Reflections in this inspirational book come from the Jesuit priest who recently sparked controversy by saying that some saints were probably gay. Martin is a bestselling author who is newly appointed as communications consultant to the Vatican by Pope Francis. Using the Orlando shooting as a starting point, his latest book weaves together church tradition, Bible passages and contemporary experience in an effort to unite LGBT people and the church. It is adapted from an address that Martin gave to New Ways Ministry, an LGBT Catholic ministry and advocacy group. Published by HarperOne.
“Our Witness: The unheard stories of LGBT+ Christians,” edited by Brandan Robertson.
A variety of LGBT+ Christians tell their diverse experiences in this collection. Contributors include young and old, clergy and lay, British and American, and people who came out recently or long ago. Some were rejected by the church while others found inclusion. The editor is a bisexual pastor in San Diego, California, and LGBTQ activist in the progressive evangelical movement. British edition published by Darton Longman & Todd Ltd. U.S. edition expected in 2018 from Wipf and Stock.
“A House of Prayer for All People: Contesting Citizenship in a Queer Church” by David K. Seitz.
Life in a large LGBT church is examined by an urban cultural geographer who spent three years at Metropolitan Community Church of Toronto. He focuses on four struggles in the community: debates on race and gender in religious leadership, activism around police-minority relations, international outreach to LGBT Christians, and advocacy for asylum seekers. Building on queer theory, he calls for an “improper” queer citizenship beyond nationality or identity politics. The author is assistant professor of cultural geography at Harvey Mudd College in Claremont, CA. Published by University of Minnesota Press.
“Making Space for Queer-Identifying Religious Youth” by Yvette Taylor.
A scholar charts the experiences, choices and identities of LGBTQ youth in inclusive churches. Sexuality and religion are seen as mutual paths that can help youth manage marginalization, discrimination and other issues. The author is education professor at the University of Strathclyde in the United Kingdom and has held posts at universities in Australia, Canada and the United States. Published by Palgrave.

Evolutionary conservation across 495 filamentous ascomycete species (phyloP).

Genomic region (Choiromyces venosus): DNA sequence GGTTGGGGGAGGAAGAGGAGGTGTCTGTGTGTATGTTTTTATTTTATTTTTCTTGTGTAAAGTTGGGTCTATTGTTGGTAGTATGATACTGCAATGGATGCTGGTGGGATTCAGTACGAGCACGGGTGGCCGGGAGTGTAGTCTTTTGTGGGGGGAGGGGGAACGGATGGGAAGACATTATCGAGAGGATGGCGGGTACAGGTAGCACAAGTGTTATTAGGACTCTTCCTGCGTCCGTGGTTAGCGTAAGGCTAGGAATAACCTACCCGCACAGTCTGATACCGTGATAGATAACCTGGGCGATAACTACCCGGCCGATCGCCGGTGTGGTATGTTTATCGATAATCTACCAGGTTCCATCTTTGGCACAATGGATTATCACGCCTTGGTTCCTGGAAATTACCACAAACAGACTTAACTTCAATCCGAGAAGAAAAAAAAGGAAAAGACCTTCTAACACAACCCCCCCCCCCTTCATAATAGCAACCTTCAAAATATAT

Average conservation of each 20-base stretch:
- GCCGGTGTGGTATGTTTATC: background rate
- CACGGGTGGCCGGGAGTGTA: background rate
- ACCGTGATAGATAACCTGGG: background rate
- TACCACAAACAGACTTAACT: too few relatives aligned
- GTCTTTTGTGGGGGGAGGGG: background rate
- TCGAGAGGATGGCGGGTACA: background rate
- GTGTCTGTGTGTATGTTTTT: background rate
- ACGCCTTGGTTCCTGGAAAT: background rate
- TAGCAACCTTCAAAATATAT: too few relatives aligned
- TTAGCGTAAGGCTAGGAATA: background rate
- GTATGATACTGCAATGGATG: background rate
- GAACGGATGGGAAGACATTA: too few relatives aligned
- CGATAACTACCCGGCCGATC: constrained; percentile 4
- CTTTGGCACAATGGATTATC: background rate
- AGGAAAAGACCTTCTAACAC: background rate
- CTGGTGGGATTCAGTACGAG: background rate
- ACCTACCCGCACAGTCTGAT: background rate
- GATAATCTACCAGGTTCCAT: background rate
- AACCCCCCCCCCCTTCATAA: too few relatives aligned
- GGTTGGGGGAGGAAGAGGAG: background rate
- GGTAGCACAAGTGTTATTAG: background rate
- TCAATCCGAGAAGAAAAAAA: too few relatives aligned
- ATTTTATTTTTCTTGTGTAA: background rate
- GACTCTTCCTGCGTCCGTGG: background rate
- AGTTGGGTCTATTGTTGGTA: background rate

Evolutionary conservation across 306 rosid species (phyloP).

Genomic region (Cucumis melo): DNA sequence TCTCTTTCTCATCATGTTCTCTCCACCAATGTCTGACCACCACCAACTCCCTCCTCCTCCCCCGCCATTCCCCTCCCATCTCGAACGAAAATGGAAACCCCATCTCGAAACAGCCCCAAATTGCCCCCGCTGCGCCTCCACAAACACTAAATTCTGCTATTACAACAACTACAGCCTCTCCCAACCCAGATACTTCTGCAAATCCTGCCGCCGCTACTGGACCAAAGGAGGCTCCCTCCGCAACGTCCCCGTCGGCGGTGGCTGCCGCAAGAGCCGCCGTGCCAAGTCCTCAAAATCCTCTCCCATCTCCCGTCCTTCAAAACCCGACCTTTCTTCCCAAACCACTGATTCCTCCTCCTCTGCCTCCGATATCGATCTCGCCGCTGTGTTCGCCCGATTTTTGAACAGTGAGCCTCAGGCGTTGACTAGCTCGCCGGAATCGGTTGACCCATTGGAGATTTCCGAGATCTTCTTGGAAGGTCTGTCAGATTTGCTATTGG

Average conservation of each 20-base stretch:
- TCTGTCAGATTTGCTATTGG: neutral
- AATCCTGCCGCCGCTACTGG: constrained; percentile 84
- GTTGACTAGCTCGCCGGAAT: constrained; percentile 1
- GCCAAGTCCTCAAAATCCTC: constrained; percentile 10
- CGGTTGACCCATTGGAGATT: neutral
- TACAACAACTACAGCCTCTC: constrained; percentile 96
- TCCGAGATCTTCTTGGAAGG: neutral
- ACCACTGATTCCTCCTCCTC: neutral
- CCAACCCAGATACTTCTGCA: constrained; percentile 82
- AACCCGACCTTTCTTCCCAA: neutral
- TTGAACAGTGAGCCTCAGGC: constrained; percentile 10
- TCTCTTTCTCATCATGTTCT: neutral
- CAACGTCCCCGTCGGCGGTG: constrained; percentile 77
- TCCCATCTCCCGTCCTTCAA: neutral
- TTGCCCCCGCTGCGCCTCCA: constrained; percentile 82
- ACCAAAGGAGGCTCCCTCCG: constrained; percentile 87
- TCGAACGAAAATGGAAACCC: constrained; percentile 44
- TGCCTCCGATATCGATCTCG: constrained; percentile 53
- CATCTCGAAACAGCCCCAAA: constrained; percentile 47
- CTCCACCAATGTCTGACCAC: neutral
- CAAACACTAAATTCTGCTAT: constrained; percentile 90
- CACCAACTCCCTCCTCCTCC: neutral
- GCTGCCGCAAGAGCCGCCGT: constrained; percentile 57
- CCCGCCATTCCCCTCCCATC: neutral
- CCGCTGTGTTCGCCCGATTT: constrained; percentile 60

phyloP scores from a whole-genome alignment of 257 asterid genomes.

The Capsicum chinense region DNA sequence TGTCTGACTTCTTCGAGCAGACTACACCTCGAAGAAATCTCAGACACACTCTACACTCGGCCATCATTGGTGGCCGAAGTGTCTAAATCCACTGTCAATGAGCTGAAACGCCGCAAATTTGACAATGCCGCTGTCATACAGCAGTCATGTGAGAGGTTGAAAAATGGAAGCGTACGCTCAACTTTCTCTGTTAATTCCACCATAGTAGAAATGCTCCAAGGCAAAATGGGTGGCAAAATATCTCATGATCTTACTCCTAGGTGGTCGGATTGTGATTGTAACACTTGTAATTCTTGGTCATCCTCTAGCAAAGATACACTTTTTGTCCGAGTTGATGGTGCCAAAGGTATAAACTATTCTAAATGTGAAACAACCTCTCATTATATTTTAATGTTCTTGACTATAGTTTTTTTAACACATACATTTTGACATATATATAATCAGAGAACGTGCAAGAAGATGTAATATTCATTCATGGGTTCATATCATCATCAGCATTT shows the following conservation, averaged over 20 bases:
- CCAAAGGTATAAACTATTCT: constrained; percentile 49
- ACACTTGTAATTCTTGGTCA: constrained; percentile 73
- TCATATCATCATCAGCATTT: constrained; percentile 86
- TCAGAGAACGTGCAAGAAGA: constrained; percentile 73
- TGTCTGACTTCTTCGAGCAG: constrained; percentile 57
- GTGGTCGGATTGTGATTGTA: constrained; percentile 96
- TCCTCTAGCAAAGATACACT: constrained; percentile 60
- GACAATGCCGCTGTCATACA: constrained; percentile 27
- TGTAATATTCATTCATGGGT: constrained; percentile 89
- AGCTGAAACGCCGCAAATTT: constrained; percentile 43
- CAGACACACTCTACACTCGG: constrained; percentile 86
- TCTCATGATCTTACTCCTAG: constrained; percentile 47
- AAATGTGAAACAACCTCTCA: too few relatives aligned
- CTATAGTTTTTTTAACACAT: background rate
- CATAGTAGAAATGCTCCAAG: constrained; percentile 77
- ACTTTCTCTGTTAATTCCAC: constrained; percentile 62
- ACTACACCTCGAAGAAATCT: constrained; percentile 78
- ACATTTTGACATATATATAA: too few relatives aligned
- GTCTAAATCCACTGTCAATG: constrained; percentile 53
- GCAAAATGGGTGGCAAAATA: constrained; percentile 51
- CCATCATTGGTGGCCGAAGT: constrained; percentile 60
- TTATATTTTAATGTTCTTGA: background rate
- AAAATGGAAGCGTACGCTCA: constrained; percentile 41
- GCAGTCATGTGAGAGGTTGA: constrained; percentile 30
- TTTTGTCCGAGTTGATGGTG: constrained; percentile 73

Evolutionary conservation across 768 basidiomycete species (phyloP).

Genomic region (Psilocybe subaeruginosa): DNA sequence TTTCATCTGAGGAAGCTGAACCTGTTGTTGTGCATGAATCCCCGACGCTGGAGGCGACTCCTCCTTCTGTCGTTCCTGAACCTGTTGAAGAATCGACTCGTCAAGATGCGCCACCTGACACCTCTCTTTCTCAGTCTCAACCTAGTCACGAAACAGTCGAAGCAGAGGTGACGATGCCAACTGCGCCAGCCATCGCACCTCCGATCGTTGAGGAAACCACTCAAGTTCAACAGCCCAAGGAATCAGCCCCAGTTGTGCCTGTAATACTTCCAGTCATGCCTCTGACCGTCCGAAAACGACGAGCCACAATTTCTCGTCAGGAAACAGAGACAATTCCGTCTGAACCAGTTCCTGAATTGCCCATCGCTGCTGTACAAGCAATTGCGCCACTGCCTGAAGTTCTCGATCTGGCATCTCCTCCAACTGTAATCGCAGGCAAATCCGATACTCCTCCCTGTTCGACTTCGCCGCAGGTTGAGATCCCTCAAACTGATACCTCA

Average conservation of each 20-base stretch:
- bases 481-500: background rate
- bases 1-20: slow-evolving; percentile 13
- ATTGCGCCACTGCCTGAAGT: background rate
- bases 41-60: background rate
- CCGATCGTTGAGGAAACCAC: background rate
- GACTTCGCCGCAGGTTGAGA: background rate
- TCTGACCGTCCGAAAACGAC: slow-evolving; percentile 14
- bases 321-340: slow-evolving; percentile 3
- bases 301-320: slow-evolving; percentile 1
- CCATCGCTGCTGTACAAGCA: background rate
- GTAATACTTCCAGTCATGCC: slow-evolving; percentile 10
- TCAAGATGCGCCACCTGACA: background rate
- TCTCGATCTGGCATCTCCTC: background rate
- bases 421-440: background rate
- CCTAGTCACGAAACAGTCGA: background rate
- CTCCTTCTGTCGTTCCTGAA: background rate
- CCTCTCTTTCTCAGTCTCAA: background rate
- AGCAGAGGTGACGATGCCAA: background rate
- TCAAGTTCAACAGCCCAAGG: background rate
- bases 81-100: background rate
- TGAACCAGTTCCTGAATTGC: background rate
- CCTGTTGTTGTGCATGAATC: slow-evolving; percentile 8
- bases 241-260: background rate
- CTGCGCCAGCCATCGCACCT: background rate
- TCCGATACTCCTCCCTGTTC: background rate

“Retreating Forward: A Spiritual Practice with Transgender Persons” by David Elias Weekley.
A model for transformational retreats is presented in this educational resource for individuals, spiritual leaders, and faith communities that support transgender people. A queer theology of radical love is explained and put into practice. The author is a United Methodist pastor, transgender advocate and member of the transgender community. Foreword by British equality activist David Watters. Published by Wipf and Stock.
LGBTQ Christian Film
“Transfigurations: Transgressing Gender in the Bible” by Peterson Toscano.
Genderbending Bible interpretations are presented in an enthralling one-person performance by a Bible scholar/actor. Toscano metamorphoses into an impressive array of gender-nonconforming Biblical figures. The living first-person portraits shed fresh light on characters ranging from warrior women to “girly boys,” from major heroes to little-known eunuchs. Toscano backs up each monologue with an enjoyable mini-lecture on the Biblical scholarship behind it. The show received high praise when it toured seminaries and LGBTQ events across the United States and Europe. Toscano identifies as a “quirky, queer Quaker.” Available for streaming at Amazon.com and on DVD from Barclay Press.
How did I miss this last year?!
“Georgia Peaches and Other Forbidden Fruit” by Jaye Robin Brown.
LGBTQ Christians and allies play big roles in this young-adult coming-of-age novel. Out and proud lesbian high-school senior Jo Gordon is uprooted from her home in Atlanta when her father moves his radio ministry to rural Georgia. He accepts her sexual orientation, but remarries the daughter of a homophobic fundamentalist, so he asks Jo to keep her sexuality hidden in their new community. Challenges arise when Jo falls in love with another girl. “I wanted this novel to be something a young queer person of faith could hold on to as a bright spot while they navigate the waters of finding themselves,” Brown says in the Author’s Note. She is a full-time writer based in Alabama. The novel won several “best book of the year” awards from Kirkus and others in 2016. Published by Harper Teen.
Coming in 2018 and available for pre-order
“Our Strangely Warmed Hearts: Coming Out into God’s Call” by Karen P. Oliveto. Published by Abingdon Press.
ALREADY A BESTSELLER AT JESUS IN LOVE / Q SPIRIT
“Transfaith: A Transgender Pastoral Care Handbook” by Chris Dowd and Christina Beardsley. Published by Darton, Longman and Todd Ltd.
“Devotions and Desires: Histories of Sexuality and Religion in the Twentieth-Century United States,” edited by by Gillian Frank, Bethany Moreton, and Heather R. White. Published by University of North Carolina Press.
“Filled with the Spirit: Sexuality, Gender, and Radical Inclusivity in a Black Pentecostal Church Coalition” by Ellen Lewin. Published by University of Chicago Press.
Top 35 LGBTQ Christian books of 2016 named
Queer Theology book list (from Patrick Cheng)
Image credit: LGBTQ Christian books with rainbow flag logo by Andrew Craig William